And certainly in something like our central search area, where we do a huge amount of biometrics and queue measurement work to make sure the passengers are always getting through security in less than five minutes, time and transaction speed on our enterprise service bus and our databases is absolutely essential. In a world where we have an additional terminal and an additional runway, you can scale those services up quite easily if they’re hosted in the right infrastructure.

CL: Was it tricky to reorient the IT team and the wider staff to this new way of working?

MI: I think the answer to that is that it’s a journey, isn’t it? First of all, our IT team had to start thinking differently about how they wrote RFPs, how they thought about technically architecting the solutions. They had to get used to the idea of not knowing where the hardware was and how it was running.

For the rest of the staff across the business, we moved from a company that was running 400 Blackberrys to bring-your-own-device, and within six weeks we had 1,600 other devices on the bring-your-own-device network. And we can see that continuing to grow. We’re encouraging the staff to actually go and find software-as-a-service solutions for their problems and then bring them to us, and we’ll see how we can integrate them into the rest of the IT architecture. We see that starting to happen; it’s not perfect yet, but it’s a journey that will take a number of years as people learn to self-serve a bit more with regards to their IT services.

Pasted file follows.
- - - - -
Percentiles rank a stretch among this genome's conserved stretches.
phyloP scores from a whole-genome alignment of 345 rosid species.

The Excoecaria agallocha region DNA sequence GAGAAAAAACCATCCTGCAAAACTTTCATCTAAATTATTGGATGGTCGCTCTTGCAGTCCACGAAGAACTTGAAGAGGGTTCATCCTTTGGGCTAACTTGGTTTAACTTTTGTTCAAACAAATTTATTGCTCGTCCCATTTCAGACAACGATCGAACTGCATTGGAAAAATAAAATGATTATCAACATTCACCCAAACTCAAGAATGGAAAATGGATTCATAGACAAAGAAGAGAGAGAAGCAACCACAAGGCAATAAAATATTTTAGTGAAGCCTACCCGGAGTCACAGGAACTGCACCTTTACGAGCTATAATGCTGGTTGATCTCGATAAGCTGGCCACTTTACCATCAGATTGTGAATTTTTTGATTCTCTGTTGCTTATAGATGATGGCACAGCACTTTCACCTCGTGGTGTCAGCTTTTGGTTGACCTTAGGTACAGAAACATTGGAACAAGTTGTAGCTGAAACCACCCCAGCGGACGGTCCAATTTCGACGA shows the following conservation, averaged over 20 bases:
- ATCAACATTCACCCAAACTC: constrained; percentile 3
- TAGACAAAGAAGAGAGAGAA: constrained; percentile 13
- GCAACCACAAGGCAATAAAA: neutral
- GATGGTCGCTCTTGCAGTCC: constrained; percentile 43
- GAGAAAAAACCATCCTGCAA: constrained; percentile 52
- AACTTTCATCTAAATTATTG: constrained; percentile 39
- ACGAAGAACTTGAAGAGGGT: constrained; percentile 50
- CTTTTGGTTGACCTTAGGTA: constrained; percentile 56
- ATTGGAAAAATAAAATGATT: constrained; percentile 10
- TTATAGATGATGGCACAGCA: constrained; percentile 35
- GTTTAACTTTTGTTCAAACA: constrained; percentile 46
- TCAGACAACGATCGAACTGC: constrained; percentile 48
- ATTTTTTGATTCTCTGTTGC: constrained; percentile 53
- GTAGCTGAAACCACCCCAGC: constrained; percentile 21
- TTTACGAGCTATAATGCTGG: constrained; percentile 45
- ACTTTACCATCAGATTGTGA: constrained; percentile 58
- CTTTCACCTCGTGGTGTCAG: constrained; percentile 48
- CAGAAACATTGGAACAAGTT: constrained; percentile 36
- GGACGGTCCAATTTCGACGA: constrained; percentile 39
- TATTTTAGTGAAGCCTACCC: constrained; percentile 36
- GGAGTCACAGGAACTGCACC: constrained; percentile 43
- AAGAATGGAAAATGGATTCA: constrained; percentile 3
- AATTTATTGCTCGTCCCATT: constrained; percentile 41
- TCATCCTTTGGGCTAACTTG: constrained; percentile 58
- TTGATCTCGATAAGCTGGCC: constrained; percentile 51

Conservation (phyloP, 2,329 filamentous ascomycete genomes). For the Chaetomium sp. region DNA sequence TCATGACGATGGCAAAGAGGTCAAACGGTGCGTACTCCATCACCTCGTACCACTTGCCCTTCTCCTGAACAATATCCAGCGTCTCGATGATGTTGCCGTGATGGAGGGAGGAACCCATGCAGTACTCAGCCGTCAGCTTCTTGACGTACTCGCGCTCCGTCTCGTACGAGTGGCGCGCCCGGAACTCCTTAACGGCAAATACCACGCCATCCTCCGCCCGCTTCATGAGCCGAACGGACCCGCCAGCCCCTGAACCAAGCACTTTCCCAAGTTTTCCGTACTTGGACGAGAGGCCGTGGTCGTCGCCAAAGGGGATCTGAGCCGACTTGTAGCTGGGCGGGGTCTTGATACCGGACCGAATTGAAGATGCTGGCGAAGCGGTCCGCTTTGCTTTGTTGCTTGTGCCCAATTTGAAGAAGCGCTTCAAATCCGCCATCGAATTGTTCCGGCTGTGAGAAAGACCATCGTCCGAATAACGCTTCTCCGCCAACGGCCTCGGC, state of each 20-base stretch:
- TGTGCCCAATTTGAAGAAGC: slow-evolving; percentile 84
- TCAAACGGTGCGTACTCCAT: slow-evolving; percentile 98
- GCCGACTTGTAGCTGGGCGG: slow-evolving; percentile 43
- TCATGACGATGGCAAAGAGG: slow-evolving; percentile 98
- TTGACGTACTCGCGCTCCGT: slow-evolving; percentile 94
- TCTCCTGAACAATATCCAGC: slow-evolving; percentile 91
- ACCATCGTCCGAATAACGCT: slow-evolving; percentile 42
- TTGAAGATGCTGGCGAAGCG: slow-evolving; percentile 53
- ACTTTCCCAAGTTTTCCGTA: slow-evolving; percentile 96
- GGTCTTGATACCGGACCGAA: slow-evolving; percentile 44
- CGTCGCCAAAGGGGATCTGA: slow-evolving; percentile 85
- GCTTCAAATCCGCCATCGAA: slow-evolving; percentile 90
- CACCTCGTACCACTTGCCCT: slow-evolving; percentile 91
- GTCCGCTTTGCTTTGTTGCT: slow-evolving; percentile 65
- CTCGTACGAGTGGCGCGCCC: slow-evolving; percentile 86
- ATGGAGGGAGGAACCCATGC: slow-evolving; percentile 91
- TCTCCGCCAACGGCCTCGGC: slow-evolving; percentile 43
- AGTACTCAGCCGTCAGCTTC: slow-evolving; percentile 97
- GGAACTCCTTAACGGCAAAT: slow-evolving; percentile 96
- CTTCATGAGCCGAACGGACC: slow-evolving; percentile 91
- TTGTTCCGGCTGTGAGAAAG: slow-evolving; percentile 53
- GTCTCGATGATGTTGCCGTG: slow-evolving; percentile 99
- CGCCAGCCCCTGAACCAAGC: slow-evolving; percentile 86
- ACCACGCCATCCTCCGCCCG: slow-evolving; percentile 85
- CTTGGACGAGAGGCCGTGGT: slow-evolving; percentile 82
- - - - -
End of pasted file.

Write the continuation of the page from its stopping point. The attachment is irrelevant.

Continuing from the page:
CL: Does this process have a knock-on effect for the customer service that staff can provide to passengers?

MI: Oh, absolutely. Now that we have bring-your-own-device and we encourage people to bring smartphones and tablets, that means anybody you walk up to in the airport who has a smartphone should know how to get to our website, show you how to subscribe to things like an e-mail flight update and help [passengers] during disruption by getting information to their smartphones via the Yammer application to tell them what’s going on.

With our queue measurement system, we alert the staff in the security area via e-mail to their smartphones now when they should open or close lanes to manage the passenger flow. So from the on-the-spot customer service to the controlled and managed operational benefits, we try to encourage all of that.

CL: Are you also hoping to give customers more options to access services using their own devices, like Gatwick Street View?

MI: We were looking at the idea of whether we wanted to have a Gatwick application that had maps and flight information on it, or whether we should utilise some of the other tools that are out there, like Google Street View and Google Maps. We came to the assessment that our application requires a lot of our development time and a lot of effort, and it has to be downloaded by people so it requires a proactive stance from the customer. Something like Google Maps and Street View – they’re already available on everybody’s smartphone, at least Android and iOS anyway, which was about 85% of the market at the time.